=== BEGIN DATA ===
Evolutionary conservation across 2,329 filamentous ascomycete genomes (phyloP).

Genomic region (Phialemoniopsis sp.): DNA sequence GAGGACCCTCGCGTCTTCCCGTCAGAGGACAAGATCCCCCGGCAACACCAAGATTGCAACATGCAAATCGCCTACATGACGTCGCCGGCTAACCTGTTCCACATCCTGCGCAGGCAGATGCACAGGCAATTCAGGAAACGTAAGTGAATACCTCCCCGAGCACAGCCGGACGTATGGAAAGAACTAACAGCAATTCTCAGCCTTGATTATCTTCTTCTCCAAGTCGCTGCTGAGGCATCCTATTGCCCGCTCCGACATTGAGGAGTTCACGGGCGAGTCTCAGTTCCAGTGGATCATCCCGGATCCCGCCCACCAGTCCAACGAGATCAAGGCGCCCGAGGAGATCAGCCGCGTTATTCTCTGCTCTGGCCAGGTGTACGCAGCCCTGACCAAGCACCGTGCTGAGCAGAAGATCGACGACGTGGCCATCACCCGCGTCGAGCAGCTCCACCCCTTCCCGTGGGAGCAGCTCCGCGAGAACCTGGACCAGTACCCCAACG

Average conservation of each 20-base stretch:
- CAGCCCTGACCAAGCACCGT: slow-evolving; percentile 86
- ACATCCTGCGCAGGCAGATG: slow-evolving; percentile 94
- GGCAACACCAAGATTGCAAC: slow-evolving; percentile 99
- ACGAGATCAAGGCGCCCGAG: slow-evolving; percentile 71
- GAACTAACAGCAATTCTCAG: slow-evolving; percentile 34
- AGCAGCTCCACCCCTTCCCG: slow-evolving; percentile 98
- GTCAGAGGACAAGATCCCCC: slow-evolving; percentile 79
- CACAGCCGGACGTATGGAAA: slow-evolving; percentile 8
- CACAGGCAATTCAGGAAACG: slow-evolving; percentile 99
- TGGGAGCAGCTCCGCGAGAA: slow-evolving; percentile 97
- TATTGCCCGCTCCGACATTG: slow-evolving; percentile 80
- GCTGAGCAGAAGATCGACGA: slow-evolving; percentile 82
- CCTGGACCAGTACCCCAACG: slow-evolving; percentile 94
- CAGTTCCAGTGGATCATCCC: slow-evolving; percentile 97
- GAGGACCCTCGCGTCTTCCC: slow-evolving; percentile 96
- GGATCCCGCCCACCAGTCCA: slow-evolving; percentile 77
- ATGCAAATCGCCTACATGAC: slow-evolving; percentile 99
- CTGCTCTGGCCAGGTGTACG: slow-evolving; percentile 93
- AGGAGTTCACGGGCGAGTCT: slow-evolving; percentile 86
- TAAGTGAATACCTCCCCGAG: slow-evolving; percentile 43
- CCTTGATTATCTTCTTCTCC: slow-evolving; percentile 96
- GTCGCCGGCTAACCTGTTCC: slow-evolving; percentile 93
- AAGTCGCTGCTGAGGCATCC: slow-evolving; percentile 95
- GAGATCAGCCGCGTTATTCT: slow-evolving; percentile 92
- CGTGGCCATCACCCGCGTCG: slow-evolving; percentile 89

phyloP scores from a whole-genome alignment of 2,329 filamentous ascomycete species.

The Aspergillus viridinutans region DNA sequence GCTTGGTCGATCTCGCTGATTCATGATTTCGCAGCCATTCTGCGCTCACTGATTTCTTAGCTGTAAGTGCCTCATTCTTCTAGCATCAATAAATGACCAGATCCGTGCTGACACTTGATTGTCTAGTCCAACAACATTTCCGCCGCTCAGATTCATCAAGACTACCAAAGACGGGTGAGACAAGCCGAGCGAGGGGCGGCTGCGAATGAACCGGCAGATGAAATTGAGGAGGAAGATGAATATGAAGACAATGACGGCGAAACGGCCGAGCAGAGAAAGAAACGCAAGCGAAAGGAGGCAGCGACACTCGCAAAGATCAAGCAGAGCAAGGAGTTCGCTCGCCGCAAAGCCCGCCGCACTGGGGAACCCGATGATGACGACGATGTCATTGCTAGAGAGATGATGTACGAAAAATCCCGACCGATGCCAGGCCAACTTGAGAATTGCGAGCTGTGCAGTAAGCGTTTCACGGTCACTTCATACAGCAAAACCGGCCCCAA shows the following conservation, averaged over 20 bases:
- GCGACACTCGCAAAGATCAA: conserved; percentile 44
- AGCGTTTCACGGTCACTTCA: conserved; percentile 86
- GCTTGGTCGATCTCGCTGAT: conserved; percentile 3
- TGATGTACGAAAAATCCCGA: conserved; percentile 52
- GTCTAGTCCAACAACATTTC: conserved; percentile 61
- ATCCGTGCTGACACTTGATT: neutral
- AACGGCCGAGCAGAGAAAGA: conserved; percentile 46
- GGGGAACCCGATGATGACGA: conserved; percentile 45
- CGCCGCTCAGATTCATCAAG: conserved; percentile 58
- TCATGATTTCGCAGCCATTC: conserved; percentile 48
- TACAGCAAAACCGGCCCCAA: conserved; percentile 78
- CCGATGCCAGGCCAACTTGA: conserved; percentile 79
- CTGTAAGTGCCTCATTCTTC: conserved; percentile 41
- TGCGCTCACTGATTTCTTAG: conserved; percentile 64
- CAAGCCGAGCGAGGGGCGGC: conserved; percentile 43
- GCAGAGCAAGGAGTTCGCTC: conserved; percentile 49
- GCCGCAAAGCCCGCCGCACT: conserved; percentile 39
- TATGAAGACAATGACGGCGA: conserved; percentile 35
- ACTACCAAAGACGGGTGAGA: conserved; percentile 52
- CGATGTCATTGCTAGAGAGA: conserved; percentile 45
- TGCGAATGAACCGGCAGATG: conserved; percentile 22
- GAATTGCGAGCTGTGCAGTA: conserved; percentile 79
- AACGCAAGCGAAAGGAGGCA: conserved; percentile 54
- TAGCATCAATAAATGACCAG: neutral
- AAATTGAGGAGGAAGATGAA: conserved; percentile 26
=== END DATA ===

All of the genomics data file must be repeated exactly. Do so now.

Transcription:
Evolutionary conservation across 2,329 filamentous ascomycete genomes (phyloP).

Genomic region (Phialemoniopsis sp.): DNA sequence GAGGACCCTCGCGTCTTCCCGTCAGAGGACAAGATCCCCCGGCAACACCAAGATTGCAACATGCAAATCGCCTACATGACGTCGCCGGCTAACCTGTTCCACATCCTGCGCAGGCAGATGCACAGGCAATTCAGGAAACGTAAGTGAATACCTCCCCGAGCACAGCCGGACGTATGGAAAGAACTAACAGCAATTCTCAGCCTTGATTATCTTCTTCTCCAAGTCGCTGCTGAGGCATCCTATTGCCCGCTCCGACATTGAGGAGTTCACGGGCGAGTCTCAGTTCCAGTGGATCATCCCGGATCCCGCCCACCAGTCCAACGAGATCAAGGCGCCCGAGGAGATCAGCCGCGTTATTCTCTGCTCTGGCCAGGTGTACGCAGCCCTGACCAAGCACCGTGCTGAGCAGAAGATCGACGACGTGGCCATCACCCGCGTCGAGCAGCTCCACCCCTTCCCGTGGGAGCAGCTCCGCGAGAACCTGGACCAGTACCCCAACG

Average conservation of each 20-base stretch:
- CAGCCCTGACCAAGCACCGT: slow-evolving; percentile 86
- ACATCCTGCGCAGGCAGATG: slow-evolving; percentile 94
- GGCAACACCAAGATTGCAAC: slow-evolving; percentile 99
- ACGAGATCAAGGCGCCCGAG: slow-evolving; percentile 71
- GAACTAACAGCAATTCTCAG: slow-evolving; percentile 34
- AGCAGCTCCACCCCTTCCCG: slow-evolving; percentile 98
- GTCAGAGGACAAGATCCCCC: slow-evolving; percentile 79
- CACAGCCGGACGTATGGAAA: slow-evolving; percentile 8
- CACAGGCAATTCAGGAAACG: slow-evolving; percentile 99
- TGGGAGCAGCTCCGCGAGAA: slow-evolving; percentile 97
- TATTGCCCGCTCCGACATTG: slow-evolving; percentile 80
- GCTGAGCAGAAGATCGACGA: slow-evolving; percentile 82
- CCTGGACCAGTACCCCAACG: slow-evolving; percentile 94
- CAGTTCCAGTGGATCATCCC: slow-evolving; percentile 97
- GAGGACCCTCGCGTCTTCCC: slow-evolving; percentile 96
- GGATCCCGCCCACCAGTCCA: slow-evolving; percentile 77
- ATGCAAATCGCCTACATGAC: slow-evolving; percentile 99
- CTGCTCTGGCCAGGTGTACG: slow-evolving; percentile 93
- AGGAGTTCACGGGCGAGTCT: slow-evolving; percentile 86
- TAAGTGAATACCTCCCCGAG: slow-evolving; percentile 43
- CCTTGATTATCTTCTTCTCC: slow-evolving; percentile 96
- GTCGCCGGCTAACCTGTTCC: slow-evolving; percentile 93
- AAGTCGCTGCTGAGGCATCC: slow-evolving; percentile 95
- GAGATCAGCCGCGTTATTCT: slow-evolving; percentile 92
- CGTGGCCATCACCCGCGTCG: slow-evolving; percentile 89

phyloP scores from a whole-genome alignment of 2,329 filamentous ascomycete species.

The Aspergillus viridinutans region DNA sequence GCTTGGTCGATCTCGCTGATTCATGATTTCGCAGCCATTCTGCGCTCACTGATTTCTTAGCTGTAAGTGCCTCATTCTTCTAGCATCAATAAATGACCAGATCCGTGCTGACACTTGATTGTCTAGTCCAACAACATTTCCGCCGCTCAGATTCATCAAGACTACCAAAGACGGGTGAGACAAGCCGAGCGAGGGGCGGCTGCGAATGAACCGGCAGATGAAATTGAGGAGGAAGATGAATATGAAGACAATGACGGCGAAACGGCCGAGCAGAGAAAGAAACGCAAGCGAAAGGAGGCAGCGACACTCGCAAAGATCAAGCAGAGCAAGGAGTTCGCTCGCCGCAAAGCCCGCCGCACTGGGGAACCCGATGATGACGACGATGTCATTGCTAGAGAGATGATGTACGAAAAATCCCGACCGATGCCAGGCCAACTTGAGAATTGCGAGCTGTGCAGTAAGCGTTTCACGGTCACTTCATACAGCAAAACCGGCCCCAA shows the following conservation, averaged over 20 bases:
- GCGACACTCGCAAAGATCAA: conserved; percentile 44
- AGCGTTTCACGGTCACTTCA: conserved; percentile 86
- GCTTGGTCGATCTCGCTGAT: conserved; percentile 3
- TGATGTACGAAAAATCCCGA: conserved; percentile 52
- GTCTAGTCCAACAACATTTC: conserved; percentile 61
- ATCCGTGCTGACACTTGATT: neutral
- AACGGCCGAGCAGAGAAAGA: conserved; percentile 46
- GGGGAACCCGATGATGACGA: conserved; percentile 45
- CGCCGCTCAGATTCATCAAG: conserved; percentile 58
- TCATGATTTCGCAGCCATTC: conserved; percentile 48
- TACAGCAAAACCGGCCCCAA: conserved; percentile 78
- CCGATGCCAGGCCAACTTGA: conserved; percentile 79
- CTGTAAGTGCCTCATTCTTC: conserved; percentile 41
- TGCGCTCACTGATTTCTTAG: conserved; percentile 64
- CAAGCCGAGCGAGGGGCGGC: conserved; percentile 43
- GCAGAGCAAGGAGTTCGCTC: conserved; percentile 49
- GCCGCAAAGCCCGCCGCACT: conserved; percentile 39
- TATGAAGACAATGACGGCGA: conserved; percentile 35
- ACTACCAAAGACGGGTGAGA: conserved; percentile 52
- CGATGTCATTGCTAGAGAGA: conserved; percentile 45
- TGCGAATGAACCGGCAGATG: conserved; percentile 22
- GAATTGCGAGCTGTGCAGTA: conserved; percentile 79
- AACGCAAGCGAAAGGAGGCA: conserved; percentile 54
- TAGCATCAATAAATGACCAG: neutral
- AAATTGAGGAGGAAGATGAA: conserved; percentile 26